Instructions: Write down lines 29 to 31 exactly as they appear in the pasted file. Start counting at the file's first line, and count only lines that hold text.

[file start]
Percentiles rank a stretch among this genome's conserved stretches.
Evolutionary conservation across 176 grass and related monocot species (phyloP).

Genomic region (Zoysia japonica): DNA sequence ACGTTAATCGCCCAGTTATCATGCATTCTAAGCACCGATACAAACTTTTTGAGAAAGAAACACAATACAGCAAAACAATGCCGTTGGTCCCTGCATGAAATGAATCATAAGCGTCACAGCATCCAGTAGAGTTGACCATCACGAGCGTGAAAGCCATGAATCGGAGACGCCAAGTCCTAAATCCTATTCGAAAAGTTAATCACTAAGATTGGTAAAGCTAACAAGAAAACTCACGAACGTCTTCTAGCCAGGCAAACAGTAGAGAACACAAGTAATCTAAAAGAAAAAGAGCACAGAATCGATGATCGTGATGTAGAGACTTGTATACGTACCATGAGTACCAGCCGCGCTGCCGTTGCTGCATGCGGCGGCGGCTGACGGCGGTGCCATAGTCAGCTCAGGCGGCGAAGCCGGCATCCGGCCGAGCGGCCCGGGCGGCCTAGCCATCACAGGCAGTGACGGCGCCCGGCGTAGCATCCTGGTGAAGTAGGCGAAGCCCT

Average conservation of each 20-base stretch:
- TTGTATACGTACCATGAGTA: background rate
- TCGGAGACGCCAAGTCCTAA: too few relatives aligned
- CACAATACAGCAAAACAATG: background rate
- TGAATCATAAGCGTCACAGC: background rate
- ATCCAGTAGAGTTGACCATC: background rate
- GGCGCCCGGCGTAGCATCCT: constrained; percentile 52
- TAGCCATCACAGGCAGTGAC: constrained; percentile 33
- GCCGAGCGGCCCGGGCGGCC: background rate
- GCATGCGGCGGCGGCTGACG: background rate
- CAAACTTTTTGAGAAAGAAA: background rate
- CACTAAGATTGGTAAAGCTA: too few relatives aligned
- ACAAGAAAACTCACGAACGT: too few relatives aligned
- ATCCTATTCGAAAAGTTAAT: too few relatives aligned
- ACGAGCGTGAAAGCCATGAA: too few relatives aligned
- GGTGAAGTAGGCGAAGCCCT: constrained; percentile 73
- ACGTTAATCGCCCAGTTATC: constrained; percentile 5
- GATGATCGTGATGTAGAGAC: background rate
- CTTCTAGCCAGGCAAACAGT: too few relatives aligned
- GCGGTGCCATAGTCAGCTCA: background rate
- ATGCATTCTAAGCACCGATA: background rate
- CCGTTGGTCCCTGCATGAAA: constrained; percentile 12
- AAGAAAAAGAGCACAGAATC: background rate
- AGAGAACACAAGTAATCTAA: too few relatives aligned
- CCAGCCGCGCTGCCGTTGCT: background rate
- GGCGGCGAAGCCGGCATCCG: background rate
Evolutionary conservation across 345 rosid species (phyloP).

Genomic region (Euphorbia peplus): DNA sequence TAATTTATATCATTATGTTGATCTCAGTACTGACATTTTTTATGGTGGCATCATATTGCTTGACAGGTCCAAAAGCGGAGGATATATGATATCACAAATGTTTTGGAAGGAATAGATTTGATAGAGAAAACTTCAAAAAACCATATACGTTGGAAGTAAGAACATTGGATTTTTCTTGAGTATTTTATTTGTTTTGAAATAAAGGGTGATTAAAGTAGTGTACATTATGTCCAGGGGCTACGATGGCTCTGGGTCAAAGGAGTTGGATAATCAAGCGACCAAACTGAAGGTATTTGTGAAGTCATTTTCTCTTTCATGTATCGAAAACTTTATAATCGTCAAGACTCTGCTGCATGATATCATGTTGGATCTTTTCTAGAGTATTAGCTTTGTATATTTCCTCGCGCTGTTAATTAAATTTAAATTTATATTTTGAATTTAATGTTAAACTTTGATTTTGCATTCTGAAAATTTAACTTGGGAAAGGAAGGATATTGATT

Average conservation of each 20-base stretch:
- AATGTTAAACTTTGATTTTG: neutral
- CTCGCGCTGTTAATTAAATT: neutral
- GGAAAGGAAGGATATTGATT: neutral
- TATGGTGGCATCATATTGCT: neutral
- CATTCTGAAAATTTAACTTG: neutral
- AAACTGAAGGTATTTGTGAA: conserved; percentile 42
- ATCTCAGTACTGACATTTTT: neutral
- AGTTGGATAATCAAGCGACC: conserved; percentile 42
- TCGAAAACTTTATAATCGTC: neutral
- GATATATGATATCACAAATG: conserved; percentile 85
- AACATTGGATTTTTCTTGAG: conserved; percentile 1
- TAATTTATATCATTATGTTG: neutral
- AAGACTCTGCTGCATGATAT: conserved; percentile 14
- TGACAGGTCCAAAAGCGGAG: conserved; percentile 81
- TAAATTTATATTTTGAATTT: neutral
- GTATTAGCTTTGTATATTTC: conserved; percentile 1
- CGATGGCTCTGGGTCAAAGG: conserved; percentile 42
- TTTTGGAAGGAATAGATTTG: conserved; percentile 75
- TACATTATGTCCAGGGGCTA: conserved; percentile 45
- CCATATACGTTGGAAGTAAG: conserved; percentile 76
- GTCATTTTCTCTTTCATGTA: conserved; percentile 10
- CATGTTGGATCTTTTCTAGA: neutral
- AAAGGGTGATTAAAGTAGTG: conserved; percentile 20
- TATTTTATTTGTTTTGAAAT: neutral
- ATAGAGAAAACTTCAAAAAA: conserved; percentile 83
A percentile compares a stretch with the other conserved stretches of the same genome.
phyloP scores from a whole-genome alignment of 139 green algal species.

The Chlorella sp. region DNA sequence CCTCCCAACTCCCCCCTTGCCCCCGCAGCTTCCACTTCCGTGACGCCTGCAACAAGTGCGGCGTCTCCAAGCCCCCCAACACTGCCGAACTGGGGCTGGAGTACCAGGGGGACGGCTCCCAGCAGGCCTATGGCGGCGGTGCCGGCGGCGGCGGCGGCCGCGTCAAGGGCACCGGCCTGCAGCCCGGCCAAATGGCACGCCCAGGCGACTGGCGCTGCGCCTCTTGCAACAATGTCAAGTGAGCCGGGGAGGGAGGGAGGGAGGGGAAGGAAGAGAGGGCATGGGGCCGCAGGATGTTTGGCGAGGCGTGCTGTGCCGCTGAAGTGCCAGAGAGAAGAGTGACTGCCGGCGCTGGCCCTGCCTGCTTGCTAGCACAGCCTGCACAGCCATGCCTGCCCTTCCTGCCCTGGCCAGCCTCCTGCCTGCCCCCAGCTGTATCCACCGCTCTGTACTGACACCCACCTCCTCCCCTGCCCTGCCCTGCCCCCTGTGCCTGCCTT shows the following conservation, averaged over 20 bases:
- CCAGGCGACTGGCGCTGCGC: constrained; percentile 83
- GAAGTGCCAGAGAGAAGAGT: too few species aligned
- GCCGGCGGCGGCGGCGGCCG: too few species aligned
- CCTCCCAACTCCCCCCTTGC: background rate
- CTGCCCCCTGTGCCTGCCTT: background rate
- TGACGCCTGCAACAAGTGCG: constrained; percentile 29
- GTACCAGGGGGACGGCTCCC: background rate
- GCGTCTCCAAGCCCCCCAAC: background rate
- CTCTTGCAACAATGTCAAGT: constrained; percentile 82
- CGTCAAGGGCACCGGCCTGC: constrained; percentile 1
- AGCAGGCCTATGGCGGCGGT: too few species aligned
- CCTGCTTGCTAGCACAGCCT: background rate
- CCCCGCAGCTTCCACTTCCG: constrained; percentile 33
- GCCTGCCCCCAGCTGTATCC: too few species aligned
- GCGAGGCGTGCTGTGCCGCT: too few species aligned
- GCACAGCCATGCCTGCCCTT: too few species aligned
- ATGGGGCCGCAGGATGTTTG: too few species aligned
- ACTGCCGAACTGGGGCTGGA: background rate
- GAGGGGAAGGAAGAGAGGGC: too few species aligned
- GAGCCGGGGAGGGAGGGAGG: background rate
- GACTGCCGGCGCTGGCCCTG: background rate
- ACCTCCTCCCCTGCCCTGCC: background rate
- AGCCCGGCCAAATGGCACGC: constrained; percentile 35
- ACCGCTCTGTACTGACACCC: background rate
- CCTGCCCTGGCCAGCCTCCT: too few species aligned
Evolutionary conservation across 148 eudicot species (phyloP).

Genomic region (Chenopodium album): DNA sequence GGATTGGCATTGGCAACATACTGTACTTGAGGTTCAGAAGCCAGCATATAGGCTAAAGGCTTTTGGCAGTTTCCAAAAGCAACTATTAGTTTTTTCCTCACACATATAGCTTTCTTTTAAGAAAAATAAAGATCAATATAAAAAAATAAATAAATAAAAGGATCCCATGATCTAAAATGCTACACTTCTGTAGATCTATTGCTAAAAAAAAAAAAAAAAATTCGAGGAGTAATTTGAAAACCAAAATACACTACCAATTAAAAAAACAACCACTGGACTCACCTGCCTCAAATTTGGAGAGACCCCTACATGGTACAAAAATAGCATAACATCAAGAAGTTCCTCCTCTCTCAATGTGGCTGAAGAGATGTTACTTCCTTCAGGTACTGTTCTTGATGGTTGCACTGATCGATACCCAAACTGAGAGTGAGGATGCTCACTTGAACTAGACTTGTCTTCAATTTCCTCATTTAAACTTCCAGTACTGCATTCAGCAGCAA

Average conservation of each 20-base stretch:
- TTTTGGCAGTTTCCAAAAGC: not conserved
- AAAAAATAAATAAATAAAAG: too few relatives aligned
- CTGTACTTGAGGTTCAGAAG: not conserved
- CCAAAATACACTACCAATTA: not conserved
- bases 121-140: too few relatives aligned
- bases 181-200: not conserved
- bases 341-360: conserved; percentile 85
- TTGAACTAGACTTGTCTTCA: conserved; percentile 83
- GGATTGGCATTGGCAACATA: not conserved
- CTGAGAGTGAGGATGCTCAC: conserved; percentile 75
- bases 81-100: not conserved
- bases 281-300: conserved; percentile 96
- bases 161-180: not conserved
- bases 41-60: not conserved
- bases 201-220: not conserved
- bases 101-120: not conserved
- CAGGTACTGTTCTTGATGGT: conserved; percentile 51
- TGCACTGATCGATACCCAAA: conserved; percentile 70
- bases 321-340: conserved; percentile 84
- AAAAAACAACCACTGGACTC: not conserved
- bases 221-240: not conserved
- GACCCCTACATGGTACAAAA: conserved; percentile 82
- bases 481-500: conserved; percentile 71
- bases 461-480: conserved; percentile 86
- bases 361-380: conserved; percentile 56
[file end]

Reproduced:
- GGCGGCGAAGCCGGCATCCG: background rate
Evolutionary conservation across 345 rosid species (phyloP).

Genomic region (Euphorbia peplus): DNA sequence TAATTTATATCATTATGTTGATCTCAGTACTGACATTTTTTATGGTGGCATCATATTGCTTGACAGGTCCAAAAGCGGAGGATATATGATATCACAAATGTTTTGGAAGGAATAGATTTGATAGAGAAAACTTCAAAAAACCATATACGTTGGAAGTAAGAACATTGGATTTTTCTTGAGTATTTTATTTGTTTTGAAATAAAGGGTGATTAAAGTAGTGTACATTATGTCCAGGGGCTACGATGGCTCTGGGTCAAAGGAGTTGGATAATCAAGCGACCAAACTGAAGGTATTTGTGAAGTCATTTTCTCTTTCATGTATCGAAAACTTTATAATCGTCAAGACTCTGCTGCATGATATCATGTTGGATCTTTTCTAGAGTATTAGCTTTGTATATTTCCTCGCGCTGTTAATTAAATTTAAATTTATATTTTGAATTTAATGTTAAACTTTGATTTTGCATTCTGAAAATTTAACTTGGGAAAGGAAGGATATTGATT